Predicting the Winners in TDHCA v. Inclusive Communities Project and Rodriguez v. US

The Supreme Court heard oral argument in two cases on Wednesday. I’m predicting the winners of the Supreme Court cases based on the number of questions asked during oral argument. For more about this method and all of my predictions this Term, click here.

Texas Department of Housing and Community Affairs v. The Inclusive Communities Project, Inc. asks whether disparate-impact claims are cognizable under the Fair Housing Act.

As Figure 1 shows, the overall question count was very close: 44 questions to the Petitioner (Texas Dep’t of Housing) and 46 questions total to the Respondent (Inclusive Communities Project) (22) and the Solicitor General supporting the Respondent.  The question differential may suggest a slight edge to the Petitioner, but with a margin of error, it seems like a toss-up.

Figure 1.


The question count by individual Justice suggests alignments along ideological lines, although Justice Scalia’s question count departs from the conservative line.

The question differentials that favor the Petitioner are from Chief Justice Roberts, and Justices Kennedy and Alito, who asked the Respondent’s side (including SG) 10, 2, and 5 more questions respectively.  On the other side, Justices Breyer, Sotomayor, and Kagan asked the Petitioner 3, 5, and 1 more question respectively. Justice Ginsburg asked both sides 4 questions.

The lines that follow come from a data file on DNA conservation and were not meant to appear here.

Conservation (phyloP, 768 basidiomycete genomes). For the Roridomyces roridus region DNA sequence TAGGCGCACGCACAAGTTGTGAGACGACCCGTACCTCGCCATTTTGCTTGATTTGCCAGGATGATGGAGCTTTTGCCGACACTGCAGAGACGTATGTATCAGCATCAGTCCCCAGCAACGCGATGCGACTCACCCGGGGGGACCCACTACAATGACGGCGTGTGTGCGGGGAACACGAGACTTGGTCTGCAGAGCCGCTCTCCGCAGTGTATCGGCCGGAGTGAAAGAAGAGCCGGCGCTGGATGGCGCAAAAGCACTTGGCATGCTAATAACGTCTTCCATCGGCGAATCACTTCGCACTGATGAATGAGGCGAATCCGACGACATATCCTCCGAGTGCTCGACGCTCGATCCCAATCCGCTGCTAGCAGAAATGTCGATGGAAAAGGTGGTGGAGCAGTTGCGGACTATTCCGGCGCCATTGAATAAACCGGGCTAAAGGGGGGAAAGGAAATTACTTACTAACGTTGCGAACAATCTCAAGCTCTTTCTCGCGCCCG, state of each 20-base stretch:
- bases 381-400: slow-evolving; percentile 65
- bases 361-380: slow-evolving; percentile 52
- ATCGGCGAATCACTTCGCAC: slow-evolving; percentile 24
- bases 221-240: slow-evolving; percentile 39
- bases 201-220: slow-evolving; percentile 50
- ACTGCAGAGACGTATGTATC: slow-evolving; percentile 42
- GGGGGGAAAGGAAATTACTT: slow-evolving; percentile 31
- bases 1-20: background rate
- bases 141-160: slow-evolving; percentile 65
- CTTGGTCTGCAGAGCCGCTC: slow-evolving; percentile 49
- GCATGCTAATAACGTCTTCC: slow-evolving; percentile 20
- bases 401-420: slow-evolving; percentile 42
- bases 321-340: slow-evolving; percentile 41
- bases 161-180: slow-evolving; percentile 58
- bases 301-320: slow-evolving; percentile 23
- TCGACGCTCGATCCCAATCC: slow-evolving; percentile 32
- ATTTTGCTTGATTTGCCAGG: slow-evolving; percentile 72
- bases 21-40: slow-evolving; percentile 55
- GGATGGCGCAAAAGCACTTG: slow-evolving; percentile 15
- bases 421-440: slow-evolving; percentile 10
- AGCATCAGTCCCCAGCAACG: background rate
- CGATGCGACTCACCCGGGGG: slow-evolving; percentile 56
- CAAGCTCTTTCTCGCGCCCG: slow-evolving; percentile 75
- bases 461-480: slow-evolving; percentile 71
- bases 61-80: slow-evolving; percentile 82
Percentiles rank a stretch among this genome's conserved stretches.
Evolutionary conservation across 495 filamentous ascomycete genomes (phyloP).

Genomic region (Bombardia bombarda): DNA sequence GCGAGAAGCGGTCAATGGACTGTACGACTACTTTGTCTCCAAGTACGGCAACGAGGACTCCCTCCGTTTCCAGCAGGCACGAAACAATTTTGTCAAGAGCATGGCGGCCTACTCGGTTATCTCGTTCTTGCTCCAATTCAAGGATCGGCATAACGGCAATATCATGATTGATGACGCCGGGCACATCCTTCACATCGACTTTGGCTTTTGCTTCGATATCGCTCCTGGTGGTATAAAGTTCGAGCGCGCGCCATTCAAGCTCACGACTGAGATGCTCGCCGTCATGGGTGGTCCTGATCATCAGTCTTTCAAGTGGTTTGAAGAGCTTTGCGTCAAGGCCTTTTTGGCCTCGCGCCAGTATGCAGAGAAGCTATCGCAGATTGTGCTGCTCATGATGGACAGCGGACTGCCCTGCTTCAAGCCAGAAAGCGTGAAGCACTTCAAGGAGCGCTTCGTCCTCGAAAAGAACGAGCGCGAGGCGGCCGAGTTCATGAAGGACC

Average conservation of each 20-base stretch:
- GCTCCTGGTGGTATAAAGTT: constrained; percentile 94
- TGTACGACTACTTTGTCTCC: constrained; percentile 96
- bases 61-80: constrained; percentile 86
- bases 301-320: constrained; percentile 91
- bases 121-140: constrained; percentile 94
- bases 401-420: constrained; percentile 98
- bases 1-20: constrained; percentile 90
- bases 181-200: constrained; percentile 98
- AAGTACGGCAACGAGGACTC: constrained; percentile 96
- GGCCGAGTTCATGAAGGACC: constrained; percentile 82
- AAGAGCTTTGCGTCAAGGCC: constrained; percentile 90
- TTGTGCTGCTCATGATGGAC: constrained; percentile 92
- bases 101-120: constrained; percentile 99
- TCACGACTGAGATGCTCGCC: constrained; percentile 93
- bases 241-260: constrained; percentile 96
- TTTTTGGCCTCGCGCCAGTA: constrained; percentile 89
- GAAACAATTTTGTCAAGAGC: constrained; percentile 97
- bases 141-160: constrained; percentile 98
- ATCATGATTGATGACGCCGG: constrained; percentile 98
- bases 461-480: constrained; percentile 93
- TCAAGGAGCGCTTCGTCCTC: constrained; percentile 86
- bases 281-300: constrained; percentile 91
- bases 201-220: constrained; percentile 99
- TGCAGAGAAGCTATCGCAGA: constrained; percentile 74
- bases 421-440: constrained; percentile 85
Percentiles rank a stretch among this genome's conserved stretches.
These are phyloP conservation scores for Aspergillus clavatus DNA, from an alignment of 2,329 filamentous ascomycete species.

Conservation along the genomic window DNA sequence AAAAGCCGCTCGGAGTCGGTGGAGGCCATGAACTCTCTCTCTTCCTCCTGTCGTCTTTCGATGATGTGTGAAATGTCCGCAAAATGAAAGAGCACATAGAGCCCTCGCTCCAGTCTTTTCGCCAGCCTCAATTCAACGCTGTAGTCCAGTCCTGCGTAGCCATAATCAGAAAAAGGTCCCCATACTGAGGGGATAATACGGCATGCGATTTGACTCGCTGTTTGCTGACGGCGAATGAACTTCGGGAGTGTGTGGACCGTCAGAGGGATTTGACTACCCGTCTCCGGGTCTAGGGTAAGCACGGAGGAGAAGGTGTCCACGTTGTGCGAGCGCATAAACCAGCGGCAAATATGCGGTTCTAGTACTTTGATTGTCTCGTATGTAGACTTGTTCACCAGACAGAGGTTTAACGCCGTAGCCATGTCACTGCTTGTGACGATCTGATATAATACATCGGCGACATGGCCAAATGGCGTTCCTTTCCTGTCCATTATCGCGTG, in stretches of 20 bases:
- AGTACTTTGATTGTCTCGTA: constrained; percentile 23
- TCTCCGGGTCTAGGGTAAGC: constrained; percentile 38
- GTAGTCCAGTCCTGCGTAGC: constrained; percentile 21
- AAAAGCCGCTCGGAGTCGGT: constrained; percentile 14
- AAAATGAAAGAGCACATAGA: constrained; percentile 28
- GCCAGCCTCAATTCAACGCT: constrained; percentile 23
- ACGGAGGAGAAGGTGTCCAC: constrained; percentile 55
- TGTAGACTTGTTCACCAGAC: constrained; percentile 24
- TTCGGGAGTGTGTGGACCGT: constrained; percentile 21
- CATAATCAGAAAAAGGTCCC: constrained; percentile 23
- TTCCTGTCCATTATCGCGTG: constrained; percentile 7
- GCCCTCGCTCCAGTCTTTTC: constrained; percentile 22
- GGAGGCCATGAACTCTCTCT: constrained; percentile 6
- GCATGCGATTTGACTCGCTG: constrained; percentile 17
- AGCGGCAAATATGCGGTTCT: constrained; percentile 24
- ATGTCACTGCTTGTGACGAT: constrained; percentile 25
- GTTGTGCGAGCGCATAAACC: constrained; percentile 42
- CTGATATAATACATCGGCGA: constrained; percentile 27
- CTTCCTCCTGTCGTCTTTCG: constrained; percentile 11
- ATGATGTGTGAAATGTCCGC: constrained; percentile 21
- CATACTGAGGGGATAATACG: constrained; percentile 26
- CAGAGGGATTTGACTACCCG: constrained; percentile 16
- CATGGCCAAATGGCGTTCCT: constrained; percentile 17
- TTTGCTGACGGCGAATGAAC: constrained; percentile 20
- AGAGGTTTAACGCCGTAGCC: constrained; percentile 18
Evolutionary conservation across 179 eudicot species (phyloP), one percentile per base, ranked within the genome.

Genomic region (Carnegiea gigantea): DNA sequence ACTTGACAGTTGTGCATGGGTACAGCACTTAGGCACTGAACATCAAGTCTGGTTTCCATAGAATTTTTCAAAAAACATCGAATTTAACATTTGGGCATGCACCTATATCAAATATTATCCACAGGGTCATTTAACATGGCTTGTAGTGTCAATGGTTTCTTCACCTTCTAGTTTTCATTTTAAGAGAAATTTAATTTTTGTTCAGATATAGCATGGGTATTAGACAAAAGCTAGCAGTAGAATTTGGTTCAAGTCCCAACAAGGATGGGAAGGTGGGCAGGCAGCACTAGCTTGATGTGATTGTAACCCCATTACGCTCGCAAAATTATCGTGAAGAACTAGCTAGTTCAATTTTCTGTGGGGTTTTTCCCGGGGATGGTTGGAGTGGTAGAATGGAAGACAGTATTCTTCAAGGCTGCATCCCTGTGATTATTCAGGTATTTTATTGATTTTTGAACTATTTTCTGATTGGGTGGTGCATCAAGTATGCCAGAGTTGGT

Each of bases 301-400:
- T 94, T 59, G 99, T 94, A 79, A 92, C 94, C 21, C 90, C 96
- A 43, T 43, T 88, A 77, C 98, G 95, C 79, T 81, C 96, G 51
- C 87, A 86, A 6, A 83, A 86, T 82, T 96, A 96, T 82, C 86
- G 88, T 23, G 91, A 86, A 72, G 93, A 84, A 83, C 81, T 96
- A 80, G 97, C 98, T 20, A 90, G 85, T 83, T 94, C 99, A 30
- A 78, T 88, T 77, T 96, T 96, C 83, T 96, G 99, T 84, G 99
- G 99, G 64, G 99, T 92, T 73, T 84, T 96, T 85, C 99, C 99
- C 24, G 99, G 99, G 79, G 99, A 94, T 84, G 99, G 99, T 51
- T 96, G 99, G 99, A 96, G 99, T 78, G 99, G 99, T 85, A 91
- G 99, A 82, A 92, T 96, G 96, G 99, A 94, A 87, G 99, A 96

That leaves Justice Scalia, who asked the Petitioner 6 more questions than he asked the Respondent’s side.  Unlike the break down for the other conservative Justices, the question disparity suggests a possible leaning toward the Respondent’s side,  Of course, this result would be a quite surprising alignment if Justice Scalia joined the 4 liberal Justices.   But I’ll go with what’s suggested by the numbers and predict a victory for the Respondent, who argued that disparate impact claims are cognizable under the Fair Housing Act.

The second case, Rodriguez v. United States asks whether an officer may extend an already completed traffic stop for a canine sniff without reasonable suspicion or other lawful justification.

As Figure 2 shows, the overall question count favors the Respondent (Solicitor General): the Petitioner (Rodriguez ) received 56 questions, while the Respondent received 48 questions or 8 fewer questions.  The differential is not large, but it suggests a leaning toward the Respondent.

Figure 2.


The individual count by Justice also favors the SG.  Only Justices Breyer and Kagan asked the SG more questions.  Based on these numbers, I’ll predict a victory for the SG, who argued “a police officer may conduct a dog sniff during a traffic stop, after issuing a traffic ticket, so long as the detention is not unreasonably prolonged.”

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